Monday, June 30, 2008

Coffee and Sustainability

Coffee is a big part of Arabic culture. Coffee was a daily part of life and was synomous with their tremondous hospitality and social interactions in every country I visited in the Middle East from Syria to Kuwait. Every home I visited offered me a coffee, as a nescafe or as an Arabic coffee which is served in a tiny glass handle-less cup flavored with fresh cardaomom pods that are ground along with the coffee beans, or even a Turkish coffee (similar to an espresso). From the time I first arrived in the Middle East, I could not help but notice the strong underlying connection between Latin and Arab culture, especially in the language.

I realized very quickly that just knowing Spanish I already had a great foundation in Arabic, as the Spanish language contains at least 10,000 Arabic-derived roots and words. It has always been a passion of mine to build bridges of understanding between people. I hoped to find a way to celebrate this link that exists between these two cultures in order to increase understanding about the Middle East in other parts of the world and to promote sustainable growth and greater exchage and cooperation.

I found one tool to do this through coffee and matte as both of these products are a big part of both of the culture and history of both regions in different ways. Being from Guatemala, which is a producer of some of the best coffee in the world, and the number two exporter of cardamom (which is mixed with coffee) to Saudi Arabia and Kuwait, I already had some background in coffee as my family was involved in the coffee business at one point and it was a big part of our culture. I knew that coffee would be a great industry to learn more about and find a way to promote sustainable business practices in the Middle East while at the same time increase understanding and relations between the Arab and Latin American regions through commerce.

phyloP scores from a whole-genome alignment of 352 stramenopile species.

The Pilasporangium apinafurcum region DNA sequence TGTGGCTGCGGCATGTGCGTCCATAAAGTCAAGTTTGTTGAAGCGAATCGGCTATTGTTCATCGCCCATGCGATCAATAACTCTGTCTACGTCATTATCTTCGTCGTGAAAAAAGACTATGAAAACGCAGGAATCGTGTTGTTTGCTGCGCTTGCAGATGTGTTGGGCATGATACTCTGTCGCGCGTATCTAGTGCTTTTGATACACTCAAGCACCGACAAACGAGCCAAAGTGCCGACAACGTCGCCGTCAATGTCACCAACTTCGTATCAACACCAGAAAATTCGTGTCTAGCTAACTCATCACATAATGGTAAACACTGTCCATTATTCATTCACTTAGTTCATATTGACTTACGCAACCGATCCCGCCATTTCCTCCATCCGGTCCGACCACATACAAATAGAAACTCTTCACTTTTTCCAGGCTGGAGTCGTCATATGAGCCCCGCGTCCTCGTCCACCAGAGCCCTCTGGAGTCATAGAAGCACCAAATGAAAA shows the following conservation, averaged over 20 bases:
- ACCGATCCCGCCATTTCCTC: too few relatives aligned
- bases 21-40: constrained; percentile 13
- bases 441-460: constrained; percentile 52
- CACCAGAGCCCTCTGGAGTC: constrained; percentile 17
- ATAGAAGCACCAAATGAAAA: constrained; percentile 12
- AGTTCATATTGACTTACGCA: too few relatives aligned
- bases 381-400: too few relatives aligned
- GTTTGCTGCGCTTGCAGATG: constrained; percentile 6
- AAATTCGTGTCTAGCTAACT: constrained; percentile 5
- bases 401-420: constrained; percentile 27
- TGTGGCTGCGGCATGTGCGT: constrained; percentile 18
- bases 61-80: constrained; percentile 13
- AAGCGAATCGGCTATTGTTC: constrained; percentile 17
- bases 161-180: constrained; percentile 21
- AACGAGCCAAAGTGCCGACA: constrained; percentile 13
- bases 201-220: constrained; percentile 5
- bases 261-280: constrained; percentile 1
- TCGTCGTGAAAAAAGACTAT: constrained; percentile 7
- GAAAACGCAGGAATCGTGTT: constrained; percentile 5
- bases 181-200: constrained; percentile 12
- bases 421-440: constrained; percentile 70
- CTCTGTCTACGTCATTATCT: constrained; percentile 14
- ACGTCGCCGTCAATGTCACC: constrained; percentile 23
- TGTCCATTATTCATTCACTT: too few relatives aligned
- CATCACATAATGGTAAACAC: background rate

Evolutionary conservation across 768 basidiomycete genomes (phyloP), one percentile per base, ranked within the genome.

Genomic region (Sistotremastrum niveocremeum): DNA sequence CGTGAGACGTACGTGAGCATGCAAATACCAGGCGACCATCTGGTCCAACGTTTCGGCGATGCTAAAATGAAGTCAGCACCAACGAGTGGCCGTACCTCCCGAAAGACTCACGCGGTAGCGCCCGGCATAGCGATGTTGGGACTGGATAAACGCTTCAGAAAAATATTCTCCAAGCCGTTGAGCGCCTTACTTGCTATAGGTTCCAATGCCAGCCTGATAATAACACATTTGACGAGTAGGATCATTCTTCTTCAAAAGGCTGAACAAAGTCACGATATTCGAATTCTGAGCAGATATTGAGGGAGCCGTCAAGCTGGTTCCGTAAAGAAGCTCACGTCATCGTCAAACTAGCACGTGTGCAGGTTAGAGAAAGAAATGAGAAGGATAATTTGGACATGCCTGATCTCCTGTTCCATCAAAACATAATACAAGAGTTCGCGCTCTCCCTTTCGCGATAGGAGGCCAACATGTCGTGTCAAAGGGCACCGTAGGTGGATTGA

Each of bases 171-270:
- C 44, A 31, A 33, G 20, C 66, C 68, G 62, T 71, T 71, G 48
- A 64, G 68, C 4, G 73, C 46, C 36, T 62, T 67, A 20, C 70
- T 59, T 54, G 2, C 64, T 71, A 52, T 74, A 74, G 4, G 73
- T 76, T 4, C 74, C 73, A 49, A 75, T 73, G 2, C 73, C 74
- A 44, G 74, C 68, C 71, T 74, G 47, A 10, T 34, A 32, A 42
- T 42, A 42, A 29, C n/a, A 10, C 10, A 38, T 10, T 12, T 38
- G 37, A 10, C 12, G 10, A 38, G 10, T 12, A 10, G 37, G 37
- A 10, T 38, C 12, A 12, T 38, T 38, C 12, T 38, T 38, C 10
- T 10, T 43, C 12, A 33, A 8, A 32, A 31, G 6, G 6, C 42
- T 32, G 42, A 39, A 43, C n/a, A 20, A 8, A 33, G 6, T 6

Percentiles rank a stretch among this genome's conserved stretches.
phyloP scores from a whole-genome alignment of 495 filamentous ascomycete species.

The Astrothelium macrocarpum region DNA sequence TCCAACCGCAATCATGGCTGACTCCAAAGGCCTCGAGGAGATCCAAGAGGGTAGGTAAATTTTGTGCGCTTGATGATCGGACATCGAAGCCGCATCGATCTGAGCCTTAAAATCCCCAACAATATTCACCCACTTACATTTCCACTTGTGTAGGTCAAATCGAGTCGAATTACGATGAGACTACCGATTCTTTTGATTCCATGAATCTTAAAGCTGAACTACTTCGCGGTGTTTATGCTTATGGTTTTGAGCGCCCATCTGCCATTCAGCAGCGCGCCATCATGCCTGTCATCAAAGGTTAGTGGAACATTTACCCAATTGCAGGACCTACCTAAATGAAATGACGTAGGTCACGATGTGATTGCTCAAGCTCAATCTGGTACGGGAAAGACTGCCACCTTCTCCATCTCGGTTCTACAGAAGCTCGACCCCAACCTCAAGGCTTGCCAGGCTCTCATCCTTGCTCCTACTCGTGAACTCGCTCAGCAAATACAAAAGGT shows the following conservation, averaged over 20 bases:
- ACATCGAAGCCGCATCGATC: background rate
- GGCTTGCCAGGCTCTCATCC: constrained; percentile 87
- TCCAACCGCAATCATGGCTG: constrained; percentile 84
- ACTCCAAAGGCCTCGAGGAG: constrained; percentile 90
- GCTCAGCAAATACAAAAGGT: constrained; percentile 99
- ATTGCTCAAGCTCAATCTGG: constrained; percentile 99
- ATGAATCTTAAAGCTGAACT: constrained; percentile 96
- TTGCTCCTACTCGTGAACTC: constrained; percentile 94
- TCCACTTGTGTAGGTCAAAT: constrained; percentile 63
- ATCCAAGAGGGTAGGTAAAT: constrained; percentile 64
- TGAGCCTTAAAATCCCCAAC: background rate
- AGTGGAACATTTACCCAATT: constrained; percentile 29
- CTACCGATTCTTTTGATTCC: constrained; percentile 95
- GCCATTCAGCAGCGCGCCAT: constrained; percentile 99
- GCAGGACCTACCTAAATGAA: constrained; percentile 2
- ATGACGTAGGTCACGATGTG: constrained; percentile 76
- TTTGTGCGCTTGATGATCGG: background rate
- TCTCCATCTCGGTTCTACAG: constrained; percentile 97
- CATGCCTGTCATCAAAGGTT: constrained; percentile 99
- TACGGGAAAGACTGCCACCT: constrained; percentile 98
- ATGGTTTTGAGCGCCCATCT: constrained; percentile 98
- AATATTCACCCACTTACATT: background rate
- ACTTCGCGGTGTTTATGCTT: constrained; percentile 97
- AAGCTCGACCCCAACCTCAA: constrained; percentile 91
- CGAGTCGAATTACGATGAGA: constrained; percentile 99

I decided I would enroll in a program about coffee studies throug my university which would take me to two countries in Central America, Nicaragua and Costa Rica, to learn more about the coffee industry in order to see if this idea of mine would be feasible. I have only been in Costa Rica for about 10 days for this program and I have already learned so much about coffee and how it relates to sustainability.

It is a very complex industry and product, which I hope to elaborate upon more over the coming weeks and will be the focus of most of my entries. I have to get back to my home stay family for my traditional Costa Rican dinner, so I must end here, but please stay in touch I hope to post again later this week. PURA VIDA!!! ;)

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How Can Sustainability and Social Responsibility Contribute to the Future of the Middle East?

With their potential for economic growth and their financial wealth, Kuwait and the rest of the Gulf countries have the potential to become front runners in the Middle East in considering the environment and social responsibility, and I hope to help them to start that foundation.
The Middle East is a fascinating place with so much cultural richness and financial prosperity. People of the region are increasingly growing aware of the changing climate of business and of the world as a result of globalization and as such there is growing potential for development here. We can see already a substantial amount of growth and innovation in a very short period of time through the example of Dubai. Unfortunately, one area that still lacks a greater awareness is the environment and how it is being impacted by the current practices of companies and individuals. This problem affects all aspects of life from physical health to the natural beauty of the region. This problem however can also be viewed as a treasure box of opportunity for those who have vision and initiative and wish to consider sustainable concepts and how they can adopt them in their businesses.

I chose this cause because I love the Middle East. I am originally from Latin America and study in the University of Washington and I am studying abroad in Kuwait. I had so much success here and fell in love with the region so much that I was looking for a way I could give back to a place that had given me so much. I realized quickly that the region overall had great issues with regards to the environment. The beautiful beaches of the gulf were littered with garbage, there were little if any recycling programs, no awareness campaigns and lesson plans for the schools with regards to the environment, all of the landfills were unplanned and unlined and the waste seeping into the soil and polluting the storm water drains. Yet I could not understand how such a wealthy country with the financial means to take care of this issue and with a government committee assigned to the environment was allowing this to be this way. I decided I would try to see how I can help make a change for the better just as many countries have also done with regards to such issues as waste management such as the UK.